- What other names is Guggul known by?
- What is Guggul?
- How does Guggul work?
- Are there safety concerns?
- Are there any interactions with medications?
- Dosing considerations for Guggul.
Today guggul gum resin is used for arthritis, lowering high cholesterol, "hardening of the arteries" (atherosclerosis), acne and other skin diseases, and weight loss.
Possibly Effective for...
- Treating some types of acne. Guggul seems to work about as well as the antibiotic tetracycline in the treatment of nodulocystic acne. Both treatments decrease pain, swelling , and redness (inflammation), and the number of acne outbreaks.
Possibly Ineffective for...
- Obesity. Some research suggests that taking a combination of guggul, phosphate, hydroxycitric acid, and L-tyrosine, along with exercise and a reduced-calorie diet, might slightly reduce weight. However, most other research suggests that guggul does not affect body weight in overweight or obese people.
Insufficient Evidence to Rate Effectiveness for...
- High cholesterol. There is inconsistent evidence about the effects of guggul on cholesterol. Taking 3000 or 6000 mg of guggul daily does not seem to lower total cholesterol or triglycerides, or raise high-density lipoprotein (HDL or "good') cholesterol in people with high cholesterol who eat a Western diet. However, guggul does seem to reduce cholesterol levels in people following an Indian diet.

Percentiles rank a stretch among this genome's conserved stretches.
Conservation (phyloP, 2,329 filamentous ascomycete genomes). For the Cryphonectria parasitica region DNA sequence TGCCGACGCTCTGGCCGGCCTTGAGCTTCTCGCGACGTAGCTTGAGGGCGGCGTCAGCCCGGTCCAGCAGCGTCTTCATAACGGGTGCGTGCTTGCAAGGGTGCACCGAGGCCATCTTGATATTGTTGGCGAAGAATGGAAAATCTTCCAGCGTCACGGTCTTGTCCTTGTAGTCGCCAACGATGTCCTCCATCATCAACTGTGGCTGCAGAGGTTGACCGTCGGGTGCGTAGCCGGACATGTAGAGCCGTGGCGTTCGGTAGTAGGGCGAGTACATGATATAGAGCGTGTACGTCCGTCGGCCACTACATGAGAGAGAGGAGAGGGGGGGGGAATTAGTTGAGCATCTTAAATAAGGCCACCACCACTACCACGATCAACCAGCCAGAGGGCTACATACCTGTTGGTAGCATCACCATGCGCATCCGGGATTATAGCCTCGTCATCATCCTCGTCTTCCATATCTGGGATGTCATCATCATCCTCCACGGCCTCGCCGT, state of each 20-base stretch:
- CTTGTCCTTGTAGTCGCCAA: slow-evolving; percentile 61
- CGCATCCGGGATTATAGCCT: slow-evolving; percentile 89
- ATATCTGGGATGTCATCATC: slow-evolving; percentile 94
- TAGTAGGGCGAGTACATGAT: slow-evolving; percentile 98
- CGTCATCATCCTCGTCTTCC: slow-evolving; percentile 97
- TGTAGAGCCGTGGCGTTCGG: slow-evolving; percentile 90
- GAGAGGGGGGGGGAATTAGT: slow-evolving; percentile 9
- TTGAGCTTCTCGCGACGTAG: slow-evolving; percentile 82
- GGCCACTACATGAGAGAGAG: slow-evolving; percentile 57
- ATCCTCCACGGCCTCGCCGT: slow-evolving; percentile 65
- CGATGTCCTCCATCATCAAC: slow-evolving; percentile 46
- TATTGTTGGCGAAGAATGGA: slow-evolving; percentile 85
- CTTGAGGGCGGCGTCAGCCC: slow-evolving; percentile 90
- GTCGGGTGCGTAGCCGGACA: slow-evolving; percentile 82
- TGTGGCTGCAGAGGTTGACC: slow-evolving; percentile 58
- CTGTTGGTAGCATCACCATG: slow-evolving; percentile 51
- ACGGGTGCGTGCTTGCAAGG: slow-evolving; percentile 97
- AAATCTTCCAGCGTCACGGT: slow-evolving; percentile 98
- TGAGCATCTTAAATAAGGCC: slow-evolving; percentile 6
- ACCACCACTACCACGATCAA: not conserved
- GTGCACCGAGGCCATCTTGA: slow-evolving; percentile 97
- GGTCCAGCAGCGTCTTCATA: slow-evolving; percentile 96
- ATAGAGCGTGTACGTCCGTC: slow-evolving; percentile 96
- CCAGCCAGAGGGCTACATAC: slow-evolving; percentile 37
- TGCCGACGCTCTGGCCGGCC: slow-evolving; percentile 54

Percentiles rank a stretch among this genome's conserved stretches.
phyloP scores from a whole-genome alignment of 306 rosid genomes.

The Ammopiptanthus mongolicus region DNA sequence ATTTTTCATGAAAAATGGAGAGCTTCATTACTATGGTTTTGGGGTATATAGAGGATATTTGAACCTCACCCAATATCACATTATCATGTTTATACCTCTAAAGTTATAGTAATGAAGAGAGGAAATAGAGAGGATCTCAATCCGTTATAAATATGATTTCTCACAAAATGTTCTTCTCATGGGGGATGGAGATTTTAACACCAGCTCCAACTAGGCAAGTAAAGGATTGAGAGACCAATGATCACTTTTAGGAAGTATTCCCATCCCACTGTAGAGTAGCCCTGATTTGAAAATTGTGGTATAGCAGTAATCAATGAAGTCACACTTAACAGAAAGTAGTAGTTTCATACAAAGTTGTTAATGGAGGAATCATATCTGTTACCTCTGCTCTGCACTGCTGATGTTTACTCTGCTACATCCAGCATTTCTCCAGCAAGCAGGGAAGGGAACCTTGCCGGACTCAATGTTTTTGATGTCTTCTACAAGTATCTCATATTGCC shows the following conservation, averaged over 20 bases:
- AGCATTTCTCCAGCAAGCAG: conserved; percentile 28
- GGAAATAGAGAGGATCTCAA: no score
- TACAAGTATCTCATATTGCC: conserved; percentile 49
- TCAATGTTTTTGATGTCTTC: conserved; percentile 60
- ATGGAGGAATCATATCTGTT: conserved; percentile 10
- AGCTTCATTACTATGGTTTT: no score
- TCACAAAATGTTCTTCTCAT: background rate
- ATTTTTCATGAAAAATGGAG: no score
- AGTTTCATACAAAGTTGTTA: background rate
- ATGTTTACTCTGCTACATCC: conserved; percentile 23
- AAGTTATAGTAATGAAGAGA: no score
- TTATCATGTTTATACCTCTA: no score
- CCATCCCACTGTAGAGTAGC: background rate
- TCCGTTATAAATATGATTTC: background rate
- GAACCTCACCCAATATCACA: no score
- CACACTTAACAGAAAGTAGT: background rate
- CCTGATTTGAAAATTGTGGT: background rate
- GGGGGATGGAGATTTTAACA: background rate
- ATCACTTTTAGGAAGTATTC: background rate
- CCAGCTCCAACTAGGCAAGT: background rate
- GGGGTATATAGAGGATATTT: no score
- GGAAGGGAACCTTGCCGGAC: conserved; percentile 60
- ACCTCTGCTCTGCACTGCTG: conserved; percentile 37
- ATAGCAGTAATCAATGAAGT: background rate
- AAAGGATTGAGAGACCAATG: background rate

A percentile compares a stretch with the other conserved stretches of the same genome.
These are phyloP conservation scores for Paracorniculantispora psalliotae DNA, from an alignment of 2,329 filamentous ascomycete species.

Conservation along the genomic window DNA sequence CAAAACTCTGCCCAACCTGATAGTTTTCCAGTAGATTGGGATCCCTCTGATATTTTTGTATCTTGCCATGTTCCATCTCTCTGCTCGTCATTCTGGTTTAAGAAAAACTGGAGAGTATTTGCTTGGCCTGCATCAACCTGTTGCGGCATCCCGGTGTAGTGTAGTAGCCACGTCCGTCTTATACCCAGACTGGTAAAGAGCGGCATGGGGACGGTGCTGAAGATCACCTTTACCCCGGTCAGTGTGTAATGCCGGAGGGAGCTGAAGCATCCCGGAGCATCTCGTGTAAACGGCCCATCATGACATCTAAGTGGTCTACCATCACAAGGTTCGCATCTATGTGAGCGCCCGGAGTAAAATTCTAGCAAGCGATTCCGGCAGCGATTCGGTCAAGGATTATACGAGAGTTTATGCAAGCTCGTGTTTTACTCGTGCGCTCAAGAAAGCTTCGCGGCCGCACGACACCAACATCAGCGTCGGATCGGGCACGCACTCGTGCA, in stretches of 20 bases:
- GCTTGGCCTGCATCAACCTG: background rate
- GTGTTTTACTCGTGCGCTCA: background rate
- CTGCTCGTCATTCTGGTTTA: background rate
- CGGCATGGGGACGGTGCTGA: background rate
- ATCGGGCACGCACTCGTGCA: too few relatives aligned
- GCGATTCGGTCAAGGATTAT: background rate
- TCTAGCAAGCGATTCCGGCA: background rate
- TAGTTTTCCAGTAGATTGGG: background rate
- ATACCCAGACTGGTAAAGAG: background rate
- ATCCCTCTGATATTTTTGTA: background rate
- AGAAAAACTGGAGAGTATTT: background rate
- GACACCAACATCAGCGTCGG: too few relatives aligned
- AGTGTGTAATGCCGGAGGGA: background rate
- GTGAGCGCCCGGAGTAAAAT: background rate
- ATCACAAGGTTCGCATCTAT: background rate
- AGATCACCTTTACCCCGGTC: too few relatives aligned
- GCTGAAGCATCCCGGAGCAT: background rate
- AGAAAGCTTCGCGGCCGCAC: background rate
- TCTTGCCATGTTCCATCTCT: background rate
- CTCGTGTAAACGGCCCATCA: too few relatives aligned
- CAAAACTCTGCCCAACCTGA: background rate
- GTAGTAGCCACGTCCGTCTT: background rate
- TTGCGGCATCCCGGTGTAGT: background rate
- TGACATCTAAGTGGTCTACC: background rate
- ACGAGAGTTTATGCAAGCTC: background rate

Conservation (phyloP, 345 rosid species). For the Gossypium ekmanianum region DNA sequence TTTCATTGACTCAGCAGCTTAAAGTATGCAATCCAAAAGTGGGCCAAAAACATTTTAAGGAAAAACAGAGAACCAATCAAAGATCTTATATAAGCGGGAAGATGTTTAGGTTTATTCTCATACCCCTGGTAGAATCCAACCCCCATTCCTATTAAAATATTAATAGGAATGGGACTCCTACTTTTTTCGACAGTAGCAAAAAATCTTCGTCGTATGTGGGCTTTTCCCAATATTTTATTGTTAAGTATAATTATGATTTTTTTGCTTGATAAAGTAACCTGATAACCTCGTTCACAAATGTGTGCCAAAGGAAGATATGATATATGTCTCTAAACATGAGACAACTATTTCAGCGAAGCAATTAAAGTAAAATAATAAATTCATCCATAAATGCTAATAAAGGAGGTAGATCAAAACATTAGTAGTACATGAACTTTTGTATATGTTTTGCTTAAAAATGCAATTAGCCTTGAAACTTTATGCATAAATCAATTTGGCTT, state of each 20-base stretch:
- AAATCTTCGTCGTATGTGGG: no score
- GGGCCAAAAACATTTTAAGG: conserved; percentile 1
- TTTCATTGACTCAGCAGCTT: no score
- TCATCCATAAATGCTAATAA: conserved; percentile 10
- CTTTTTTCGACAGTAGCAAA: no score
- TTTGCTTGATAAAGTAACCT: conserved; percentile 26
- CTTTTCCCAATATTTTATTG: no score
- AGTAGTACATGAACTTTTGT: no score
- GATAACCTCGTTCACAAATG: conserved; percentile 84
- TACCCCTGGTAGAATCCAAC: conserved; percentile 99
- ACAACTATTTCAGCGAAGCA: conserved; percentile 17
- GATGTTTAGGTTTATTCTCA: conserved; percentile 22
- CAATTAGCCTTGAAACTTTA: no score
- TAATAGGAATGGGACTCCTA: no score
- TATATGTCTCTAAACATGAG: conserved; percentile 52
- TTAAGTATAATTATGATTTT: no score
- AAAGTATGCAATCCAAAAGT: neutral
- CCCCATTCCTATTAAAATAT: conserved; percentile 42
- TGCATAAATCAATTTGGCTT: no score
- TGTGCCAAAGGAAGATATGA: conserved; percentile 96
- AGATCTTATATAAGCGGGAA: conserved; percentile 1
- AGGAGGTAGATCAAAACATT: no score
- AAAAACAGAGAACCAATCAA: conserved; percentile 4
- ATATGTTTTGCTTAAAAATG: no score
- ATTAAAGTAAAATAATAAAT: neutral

- Osteoarthritis. Early research suggests that taking 500 mg of guggul (containing 3.5% guggulsterones) three times daily might improve arthritis pain.
- Rheumatoid arthritis. Early research suggests that taking guggul 3000 mg daily for 4 months can improve symptoms of rheumatoid arthritis.
Natural Medicines Comprehensive Database rates effectiveness based on scientific evidence according to the following scale: Effective, Likely Effective, Possibly Effective, Possibly Ineffective, Likely Ineffective, and Insufficient Evidence to Rate (detailed description of each of the ratings).
Next: How does Guggul work?
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